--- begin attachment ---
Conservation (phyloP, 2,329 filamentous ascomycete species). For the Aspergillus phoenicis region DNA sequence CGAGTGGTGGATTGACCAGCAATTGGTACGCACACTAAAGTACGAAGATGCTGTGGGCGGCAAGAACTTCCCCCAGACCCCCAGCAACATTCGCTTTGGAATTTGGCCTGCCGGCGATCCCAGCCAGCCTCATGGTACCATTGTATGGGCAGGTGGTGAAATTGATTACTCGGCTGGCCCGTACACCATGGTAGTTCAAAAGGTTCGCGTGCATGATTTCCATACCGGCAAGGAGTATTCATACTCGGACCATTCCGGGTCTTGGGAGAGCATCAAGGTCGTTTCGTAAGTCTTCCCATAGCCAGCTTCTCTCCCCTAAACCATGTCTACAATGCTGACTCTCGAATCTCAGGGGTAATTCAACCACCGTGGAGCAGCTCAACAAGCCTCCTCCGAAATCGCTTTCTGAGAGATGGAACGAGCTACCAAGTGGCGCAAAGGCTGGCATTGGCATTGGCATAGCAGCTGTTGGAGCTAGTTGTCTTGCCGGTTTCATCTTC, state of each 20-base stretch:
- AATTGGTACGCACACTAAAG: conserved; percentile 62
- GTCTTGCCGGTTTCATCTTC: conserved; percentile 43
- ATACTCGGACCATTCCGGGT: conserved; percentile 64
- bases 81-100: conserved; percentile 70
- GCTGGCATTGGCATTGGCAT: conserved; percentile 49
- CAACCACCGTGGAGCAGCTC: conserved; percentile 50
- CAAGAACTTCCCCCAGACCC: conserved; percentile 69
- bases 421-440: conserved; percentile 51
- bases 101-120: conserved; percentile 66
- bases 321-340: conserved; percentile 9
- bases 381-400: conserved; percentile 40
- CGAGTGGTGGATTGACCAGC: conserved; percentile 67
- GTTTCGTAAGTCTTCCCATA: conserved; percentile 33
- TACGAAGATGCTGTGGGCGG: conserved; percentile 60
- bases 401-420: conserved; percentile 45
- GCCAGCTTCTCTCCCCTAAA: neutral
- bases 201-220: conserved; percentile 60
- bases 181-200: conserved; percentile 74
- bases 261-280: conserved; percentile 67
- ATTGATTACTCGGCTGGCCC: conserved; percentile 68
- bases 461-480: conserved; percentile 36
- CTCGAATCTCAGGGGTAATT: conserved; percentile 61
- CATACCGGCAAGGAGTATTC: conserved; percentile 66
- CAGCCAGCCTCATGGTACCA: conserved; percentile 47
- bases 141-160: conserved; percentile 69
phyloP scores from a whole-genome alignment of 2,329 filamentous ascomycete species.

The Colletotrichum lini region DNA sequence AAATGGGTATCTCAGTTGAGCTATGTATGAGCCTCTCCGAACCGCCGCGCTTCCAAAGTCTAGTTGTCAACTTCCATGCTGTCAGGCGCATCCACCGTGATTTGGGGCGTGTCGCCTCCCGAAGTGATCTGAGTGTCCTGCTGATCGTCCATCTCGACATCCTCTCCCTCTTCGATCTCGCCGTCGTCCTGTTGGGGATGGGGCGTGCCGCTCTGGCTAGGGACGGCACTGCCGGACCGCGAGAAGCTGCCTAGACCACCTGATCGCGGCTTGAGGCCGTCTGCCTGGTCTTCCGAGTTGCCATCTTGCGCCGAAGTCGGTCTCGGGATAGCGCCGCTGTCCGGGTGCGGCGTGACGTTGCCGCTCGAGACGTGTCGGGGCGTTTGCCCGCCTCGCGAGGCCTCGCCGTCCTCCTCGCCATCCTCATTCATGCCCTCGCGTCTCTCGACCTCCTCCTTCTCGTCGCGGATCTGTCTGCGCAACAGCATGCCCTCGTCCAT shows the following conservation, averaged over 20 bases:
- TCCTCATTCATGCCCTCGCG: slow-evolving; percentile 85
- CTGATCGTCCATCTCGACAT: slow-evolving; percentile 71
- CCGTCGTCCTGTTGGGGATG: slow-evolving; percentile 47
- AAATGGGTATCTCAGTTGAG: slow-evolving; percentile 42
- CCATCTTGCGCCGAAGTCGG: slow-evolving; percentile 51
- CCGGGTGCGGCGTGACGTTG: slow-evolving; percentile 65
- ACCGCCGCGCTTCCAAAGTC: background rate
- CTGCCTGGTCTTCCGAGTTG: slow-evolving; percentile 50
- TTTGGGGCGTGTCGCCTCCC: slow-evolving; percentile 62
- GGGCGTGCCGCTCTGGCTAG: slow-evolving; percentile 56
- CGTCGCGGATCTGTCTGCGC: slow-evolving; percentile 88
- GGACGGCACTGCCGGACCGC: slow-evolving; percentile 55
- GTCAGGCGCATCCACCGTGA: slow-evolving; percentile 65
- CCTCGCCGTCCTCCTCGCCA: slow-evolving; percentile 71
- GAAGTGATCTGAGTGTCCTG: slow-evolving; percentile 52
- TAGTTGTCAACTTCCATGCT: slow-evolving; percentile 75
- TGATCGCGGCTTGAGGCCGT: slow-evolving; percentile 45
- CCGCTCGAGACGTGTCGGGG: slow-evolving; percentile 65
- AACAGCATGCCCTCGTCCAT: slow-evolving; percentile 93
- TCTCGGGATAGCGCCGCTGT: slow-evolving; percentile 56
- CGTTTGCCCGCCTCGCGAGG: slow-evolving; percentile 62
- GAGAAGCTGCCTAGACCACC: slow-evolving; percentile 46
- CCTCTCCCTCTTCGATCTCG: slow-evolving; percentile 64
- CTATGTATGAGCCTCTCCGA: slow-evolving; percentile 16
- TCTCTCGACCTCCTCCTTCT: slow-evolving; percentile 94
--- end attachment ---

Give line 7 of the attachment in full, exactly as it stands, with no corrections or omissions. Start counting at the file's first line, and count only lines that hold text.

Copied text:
- CAACCACCGTGGAGCAGCTC: conserved; percentile 50